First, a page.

Bindi Sue Irwin Shouts Out Husband Chandler Powell with Breathtaking Photo

by Shelby Scott

This time of year makes plenty of Outsiders extra thankful for those special people in their lives. As a wildlife conservationist, Bindi Sue Irwin, demonstrates in her latest Instagram post, it appears the international icon is extra thankful for her husband, Chandler Powell. Irwin shared a photo of herself and Powell to social media as they take in one jaw-dropping view that definitely has us thinking of warm summer days. Check it out.

After nearly two years of marriage, the wildlife conservation couple seems to be thriving in their partnership. Beneath the photo, Bindi Sue Irwin shouts out her husband, though we can already tell she thinks he’s incredible. “I love you more everyday,” she writes sweetly. “Forever and ever.”

Here along the U.S’s northeast coast, where temperatures have begun to drop in the low 20s, the thought of walking outside in just a t-shirt as Bindi Sue Irwin and her husband are pictured here is unthinkable. But alongside my own love, I suppose I would consider it.

Meanwhile, fans took to the comments to share their love for Irwin and her husband.

“You guys are absolutely perfect together,” wrote one of the conservationist’s followers. Another said, “Such a beautiful couple God bless you both.”

The above comments followed one Bindi Sue Irwin fan’s holiday well-wishes as they wrote, “Awe so sweet, Happy holidays Bindi!”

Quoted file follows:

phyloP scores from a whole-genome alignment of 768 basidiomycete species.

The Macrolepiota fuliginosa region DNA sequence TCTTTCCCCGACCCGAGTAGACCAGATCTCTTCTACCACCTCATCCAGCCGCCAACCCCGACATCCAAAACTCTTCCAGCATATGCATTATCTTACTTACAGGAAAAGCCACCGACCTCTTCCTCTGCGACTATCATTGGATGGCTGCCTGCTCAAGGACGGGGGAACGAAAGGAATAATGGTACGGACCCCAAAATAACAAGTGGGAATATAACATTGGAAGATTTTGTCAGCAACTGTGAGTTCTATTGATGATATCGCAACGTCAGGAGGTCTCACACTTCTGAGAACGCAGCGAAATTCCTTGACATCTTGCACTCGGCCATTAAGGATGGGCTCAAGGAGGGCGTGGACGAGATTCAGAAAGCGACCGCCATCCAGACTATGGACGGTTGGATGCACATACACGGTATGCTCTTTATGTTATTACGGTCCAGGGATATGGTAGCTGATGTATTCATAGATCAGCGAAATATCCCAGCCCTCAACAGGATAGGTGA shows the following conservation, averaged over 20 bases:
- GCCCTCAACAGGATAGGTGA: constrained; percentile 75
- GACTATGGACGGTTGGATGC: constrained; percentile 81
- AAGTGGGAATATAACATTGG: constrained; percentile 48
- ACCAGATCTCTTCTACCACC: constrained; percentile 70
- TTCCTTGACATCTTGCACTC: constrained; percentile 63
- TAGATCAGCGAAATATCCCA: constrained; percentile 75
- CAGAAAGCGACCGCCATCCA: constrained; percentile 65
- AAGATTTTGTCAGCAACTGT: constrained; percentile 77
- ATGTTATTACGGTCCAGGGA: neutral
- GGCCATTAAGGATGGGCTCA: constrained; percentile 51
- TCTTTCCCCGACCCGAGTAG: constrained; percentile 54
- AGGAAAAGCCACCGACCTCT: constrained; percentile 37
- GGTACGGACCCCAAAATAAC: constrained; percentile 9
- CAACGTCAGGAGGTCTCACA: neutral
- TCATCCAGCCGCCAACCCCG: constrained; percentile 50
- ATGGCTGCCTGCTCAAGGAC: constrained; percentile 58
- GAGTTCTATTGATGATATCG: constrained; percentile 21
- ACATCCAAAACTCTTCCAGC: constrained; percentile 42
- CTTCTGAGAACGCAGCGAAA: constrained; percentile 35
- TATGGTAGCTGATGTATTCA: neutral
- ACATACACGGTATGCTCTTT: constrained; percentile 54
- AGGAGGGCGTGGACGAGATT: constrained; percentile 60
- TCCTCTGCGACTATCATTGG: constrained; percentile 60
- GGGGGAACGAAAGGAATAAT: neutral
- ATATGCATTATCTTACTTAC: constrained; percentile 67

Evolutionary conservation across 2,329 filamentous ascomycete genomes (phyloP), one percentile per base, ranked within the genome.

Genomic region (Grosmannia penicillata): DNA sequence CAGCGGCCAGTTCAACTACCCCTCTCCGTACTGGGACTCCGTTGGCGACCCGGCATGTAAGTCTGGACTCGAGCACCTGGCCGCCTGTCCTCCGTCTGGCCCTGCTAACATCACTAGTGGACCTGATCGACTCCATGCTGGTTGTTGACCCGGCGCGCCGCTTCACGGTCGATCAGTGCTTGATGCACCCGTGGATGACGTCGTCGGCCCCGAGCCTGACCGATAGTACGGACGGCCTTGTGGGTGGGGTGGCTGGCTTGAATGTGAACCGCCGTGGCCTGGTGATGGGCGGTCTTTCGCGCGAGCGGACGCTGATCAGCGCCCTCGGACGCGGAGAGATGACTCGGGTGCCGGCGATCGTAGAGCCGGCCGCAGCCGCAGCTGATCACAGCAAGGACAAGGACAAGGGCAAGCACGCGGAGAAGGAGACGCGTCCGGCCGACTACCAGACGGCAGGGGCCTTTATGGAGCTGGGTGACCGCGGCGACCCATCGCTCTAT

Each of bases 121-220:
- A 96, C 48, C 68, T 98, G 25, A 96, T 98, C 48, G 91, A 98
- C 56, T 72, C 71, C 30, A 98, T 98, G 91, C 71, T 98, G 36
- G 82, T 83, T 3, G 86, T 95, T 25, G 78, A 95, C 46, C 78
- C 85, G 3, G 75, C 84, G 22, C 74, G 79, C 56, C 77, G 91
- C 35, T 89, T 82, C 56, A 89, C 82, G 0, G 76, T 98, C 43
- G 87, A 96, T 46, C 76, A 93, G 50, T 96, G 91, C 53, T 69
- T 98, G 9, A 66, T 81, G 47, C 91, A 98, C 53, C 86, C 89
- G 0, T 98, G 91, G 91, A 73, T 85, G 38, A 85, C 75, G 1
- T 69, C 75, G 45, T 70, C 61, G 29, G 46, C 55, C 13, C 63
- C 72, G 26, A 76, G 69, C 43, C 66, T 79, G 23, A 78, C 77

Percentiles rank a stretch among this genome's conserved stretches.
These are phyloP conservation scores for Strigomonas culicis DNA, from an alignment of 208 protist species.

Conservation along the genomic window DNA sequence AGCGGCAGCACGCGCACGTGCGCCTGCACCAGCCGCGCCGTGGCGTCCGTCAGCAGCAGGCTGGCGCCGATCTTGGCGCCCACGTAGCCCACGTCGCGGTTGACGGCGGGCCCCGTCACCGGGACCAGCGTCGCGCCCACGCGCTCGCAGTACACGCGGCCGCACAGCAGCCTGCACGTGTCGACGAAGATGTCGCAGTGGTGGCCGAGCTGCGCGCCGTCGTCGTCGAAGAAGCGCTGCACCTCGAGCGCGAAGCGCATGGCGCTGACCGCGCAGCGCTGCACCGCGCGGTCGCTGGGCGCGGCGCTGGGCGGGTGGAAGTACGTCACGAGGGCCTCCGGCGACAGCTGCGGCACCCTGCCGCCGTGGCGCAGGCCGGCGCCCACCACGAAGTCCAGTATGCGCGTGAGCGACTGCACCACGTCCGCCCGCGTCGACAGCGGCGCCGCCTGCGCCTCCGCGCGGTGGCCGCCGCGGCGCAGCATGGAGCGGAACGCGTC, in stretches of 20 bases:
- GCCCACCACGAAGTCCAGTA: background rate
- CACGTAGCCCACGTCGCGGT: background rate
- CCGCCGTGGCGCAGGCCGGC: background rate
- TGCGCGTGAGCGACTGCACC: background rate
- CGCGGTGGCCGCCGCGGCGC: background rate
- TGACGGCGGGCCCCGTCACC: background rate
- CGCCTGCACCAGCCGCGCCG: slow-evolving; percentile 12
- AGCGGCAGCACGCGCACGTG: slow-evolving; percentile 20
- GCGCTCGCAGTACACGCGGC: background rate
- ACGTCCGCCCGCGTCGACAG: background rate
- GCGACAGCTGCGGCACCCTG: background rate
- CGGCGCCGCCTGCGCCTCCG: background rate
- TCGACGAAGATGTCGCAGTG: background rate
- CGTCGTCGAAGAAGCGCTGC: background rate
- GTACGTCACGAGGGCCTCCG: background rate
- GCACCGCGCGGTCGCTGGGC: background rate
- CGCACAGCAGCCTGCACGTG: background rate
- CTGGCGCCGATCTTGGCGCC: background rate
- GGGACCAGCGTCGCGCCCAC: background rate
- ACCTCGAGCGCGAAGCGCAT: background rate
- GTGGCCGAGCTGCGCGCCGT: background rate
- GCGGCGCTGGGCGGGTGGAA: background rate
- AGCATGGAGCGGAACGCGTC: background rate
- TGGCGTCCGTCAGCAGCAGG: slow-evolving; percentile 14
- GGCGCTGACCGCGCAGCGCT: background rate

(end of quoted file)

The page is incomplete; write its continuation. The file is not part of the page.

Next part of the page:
Bindi Sue Irwin Celebrates Australia Zoo’s Historic Breakthrough

Speaking of the holidays, it appears Bindi Sue Irwin and the rest of the Australia Zoo’s conservationists have an early Christmas miracle to celebrate. In news that the young wildlife enthusiast just could not contain, Irwin shared that the zoo has officially bred and hatched cassowary chicks. For those unfamiliar with exotic birds, the species happens to be one of the most endangered in Australia. However, in their dedication, Irwin and her family hatched three new babies.

Photos capture a newly born chick and the following shows it, presumably, alongside its mother, who boasts long, black, coarse feathers and a stunningly bright blue head and neck. However, the prime photo captures the little chick exploring, a look of pure delight stemming from its open-beaked expression.

Like the ostrich, the cassowary is a flightless bird, native to Australia. Growing up to 5.8 feet, the birds are one of the largest on the planets. Cassowary males can weigh up to an impressive 121 pounds.

As is the case with many endangered species, deforestation has been a major contributor to the bird’s decreasing population.

What makes Bindi Sue Irwin’s announcement so exciting is that, despite the obstacles against them, the three cassowary chicks are the fruit of three decades worth of labor and care.